Making Sense of Things

Some of these words are a part of my blogging this week, but I tried to synthesize with this post. 

 

This past week, I was given the opportunity to participate in a a study trip sponsored by the University of Pennsylvania's Graduate School of Education. We travelled to the Pine Ridge Indian Reservation in South Dakota. It was an incredible opportunity to see how learning takes place on the reservation as well as a look at how the many other systems (housing, mental health services, health and wellness, transportation, etc.) impact education. It was an incredible look at a segment of our education system that is invisible to most people. The greatest take away from this experience is that the complexity of poverty at Pine Ridge supersedes any urban or rural poverty that I've experienced. It exposed a piece of the education puzzle that most ignore, but it also provided incredible insight to how solution for most of our education system is about shaping culture and system as opposed to technology and stuff. 

 

The Pine Ridge Reservation is a unique place. It is the fourth largest reservation in the country, and it is the second poorest county in the United States. It has  85% unemployment is coupled with the nation's highest teen suicide rate. Couple these statistics with the fact that Pine Ridge has the lowest life expectancy in the country, high alcoholism rates, and extreme obesity, and you begin to barely understand how life, learning, and living is for the children here. Poverty is squeezing the life out of the children of this beautiful part of the country.

 

With all of this despair,  it is hard to imagine that this culture is producing potential solutions, but the hope, the beauty, the solutions that I heard about Pine Ridge left me with some sense of optimism. These solutions include: a recent rise in children leaning back into their culture including more and more students learning the Lakota language, the Oglala Lakota College (OLC) that now boasted 200 plus graduates between the ages of 20-50, and a small business surviving in a place where jobs are scarce and money for food is limited. Even with these potential solutions, so many questions about remained. 

 

Can the little things matter? Can the simple greetings that we have with people each day reshape the culture of support, forgiveness and care? Can the simple breaking of bread together lead to the connections, solutions, and journeys forward that we need? Can taking time to breath and notice and smile produce results? Can the big things ever matter enough? Can systemic change that includes personnel changes, learning design changes, and instructional changes ever take hold without a healthy culture for it to reside? Can sweeping technology changes make the differences needed to transform our schools into being agile, open, and transparent? Can excellent leadership without the right followers reshape education as we know it?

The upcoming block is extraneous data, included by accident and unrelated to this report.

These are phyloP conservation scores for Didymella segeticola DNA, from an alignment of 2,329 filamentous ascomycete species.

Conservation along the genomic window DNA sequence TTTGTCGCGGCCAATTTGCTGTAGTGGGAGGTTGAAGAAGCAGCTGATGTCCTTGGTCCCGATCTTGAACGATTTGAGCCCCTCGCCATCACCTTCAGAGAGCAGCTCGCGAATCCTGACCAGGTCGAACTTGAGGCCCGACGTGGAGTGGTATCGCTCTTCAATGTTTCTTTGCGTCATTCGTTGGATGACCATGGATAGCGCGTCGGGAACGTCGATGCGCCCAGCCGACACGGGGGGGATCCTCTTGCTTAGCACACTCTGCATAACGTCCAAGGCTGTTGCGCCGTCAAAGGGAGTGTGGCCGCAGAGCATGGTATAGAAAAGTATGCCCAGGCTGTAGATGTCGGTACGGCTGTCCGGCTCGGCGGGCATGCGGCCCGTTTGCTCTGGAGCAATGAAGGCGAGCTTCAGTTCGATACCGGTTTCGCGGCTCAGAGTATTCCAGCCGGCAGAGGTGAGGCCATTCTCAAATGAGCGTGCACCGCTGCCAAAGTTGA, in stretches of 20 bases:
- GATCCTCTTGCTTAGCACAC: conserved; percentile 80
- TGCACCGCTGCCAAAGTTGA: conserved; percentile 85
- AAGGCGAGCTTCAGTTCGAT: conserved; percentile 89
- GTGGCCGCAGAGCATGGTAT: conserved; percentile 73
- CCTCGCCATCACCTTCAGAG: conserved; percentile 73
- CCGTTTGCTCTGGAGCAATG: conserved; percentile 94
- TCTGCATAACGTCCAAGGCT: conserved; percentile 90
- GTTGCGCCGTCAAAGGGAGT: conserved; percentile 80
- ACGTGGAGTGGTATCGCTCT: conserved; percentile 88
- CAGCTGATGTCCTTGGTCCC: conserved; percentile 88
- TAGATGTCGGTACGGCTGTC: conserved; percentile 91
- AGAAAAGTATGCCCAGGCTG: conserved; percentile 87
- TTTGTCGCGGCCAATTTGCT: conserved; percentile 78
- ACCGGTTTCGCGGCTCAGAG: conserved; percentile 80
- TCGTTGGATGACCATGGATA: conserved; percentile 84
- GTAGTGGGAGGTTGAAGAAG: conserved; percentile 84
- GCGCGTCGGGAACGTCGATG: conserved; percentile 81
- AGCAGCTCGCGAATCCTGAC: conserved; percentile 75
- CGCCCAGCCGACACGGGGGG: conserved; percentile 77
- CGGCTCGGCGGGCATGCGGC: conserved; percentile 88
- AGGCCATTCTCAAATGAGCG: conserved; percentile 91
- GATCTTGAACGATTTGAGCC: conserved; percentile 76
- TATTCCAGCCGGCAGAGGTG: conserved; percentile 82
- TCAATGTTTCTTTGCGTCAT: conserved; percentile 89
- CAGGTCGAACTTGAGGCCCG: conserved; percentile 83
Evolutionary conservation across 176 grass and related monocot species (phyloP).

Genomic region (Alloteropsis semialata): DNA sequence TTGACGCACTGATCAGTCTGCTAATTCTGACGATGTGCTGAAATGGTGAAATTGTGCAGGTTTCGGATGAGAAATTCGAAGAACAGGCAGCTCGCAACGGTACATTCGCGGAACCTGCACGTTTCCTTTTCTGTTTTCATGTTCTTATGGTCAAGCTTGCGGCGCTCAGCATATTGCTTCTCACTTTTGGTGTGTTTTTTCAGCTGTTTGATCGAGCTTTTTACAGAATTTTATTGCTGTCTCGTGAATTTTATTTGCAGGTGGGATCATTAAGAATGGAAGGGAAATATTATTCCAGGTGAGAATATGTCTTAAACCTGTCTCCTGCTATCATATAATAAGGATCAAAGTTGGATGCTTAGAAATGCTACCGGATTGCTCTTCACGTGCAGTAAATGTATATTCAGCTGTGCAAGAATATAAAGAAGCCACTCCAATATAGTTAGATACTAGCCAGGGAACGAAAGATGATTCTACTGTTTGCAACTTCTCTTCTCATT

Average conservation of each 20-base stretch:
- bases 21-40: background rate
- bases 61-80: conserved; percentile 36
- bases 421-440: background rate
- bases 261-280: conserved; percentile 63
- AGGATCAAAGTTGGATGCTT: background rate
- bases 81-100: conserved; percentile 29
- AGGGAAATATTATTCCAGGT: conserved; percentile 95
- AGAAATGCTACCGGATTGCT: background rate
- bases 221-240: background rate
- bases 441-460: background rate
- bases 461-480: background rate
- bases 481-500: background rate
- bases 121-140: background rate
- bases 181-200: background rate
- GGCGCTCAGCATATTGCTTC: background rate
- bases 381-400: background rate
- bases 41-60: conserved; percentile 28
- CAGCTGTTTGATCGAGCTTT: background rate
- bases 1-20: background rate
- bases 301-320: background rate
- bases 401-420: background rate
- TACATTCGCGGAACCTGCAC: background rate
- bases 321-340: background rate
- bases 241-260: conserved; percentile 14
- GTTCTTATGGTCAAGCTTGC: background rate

These questions brought forth new ideas, but one of them seem like the answer. None of them will “fix” the Pine Ridge Reservation. None of them are possible without champions from the inside. None of them are impossible though, and none of them disrespect the beauty of the culture permeates the reservation. 

 

Ultimately though, change takes time, but rarely does it comes from spinning in circles. There is a deep need for air traffic control and communication dissemination on the Pine Ridge Reservation. Ideas are isolated. People are isolated. Solutions are isolated. All of this isolation is causing floods of resources to miss their mark. It is also causing great programs to be missed by schools and communities. Connected living doesn't appear to be a priority for the solution makers here locally, but it would provide a way to move from having programs to having programs that impact families and children. Connected living would make sure that systems that remove friction are known throughout the reservation. Connected living would allow art, music, culture, and language to flow more freely. Connected living would pool money and resources to make sure that opportunities for jobs are lost. 

 

The realism about the culture can never be pushed too far away as the darkness of death and dying has oozed into everything there. I told someone that I wouldn't be surprised if everyone on the reservation suffered some level of post-traumatic stress. The depth and complexity of the poverty is like no other thing that I've experienced in the United States. Housing, health care, transportation, food availability, job opportunities, substance abuse, mental health and overall governance are all systems in tatters. The state of these systems makes the education system at Pine Ridge seem like the shining star of the reservation. 

 

So often, we get caught talking about tools, tricks, and tips, but the reality of most of our schools is that culture, the culture in the school and the culture of the community that dictates our overall success. Hidden away from most of the country, the Pine Ridge Reservation is a place that struggle, has hope and can provide wisdom to all of us in the space of bring solutions to education. It shows us that champions for change matter deeply as only with inside solution can excellence emerge. It shows us that the beauty of culture is essential for growing a community in which all students have a chance. It shows that despite of the barriers to success that systems can overcome. It shows us that together we are better, and there is a deep need for all of us to connect.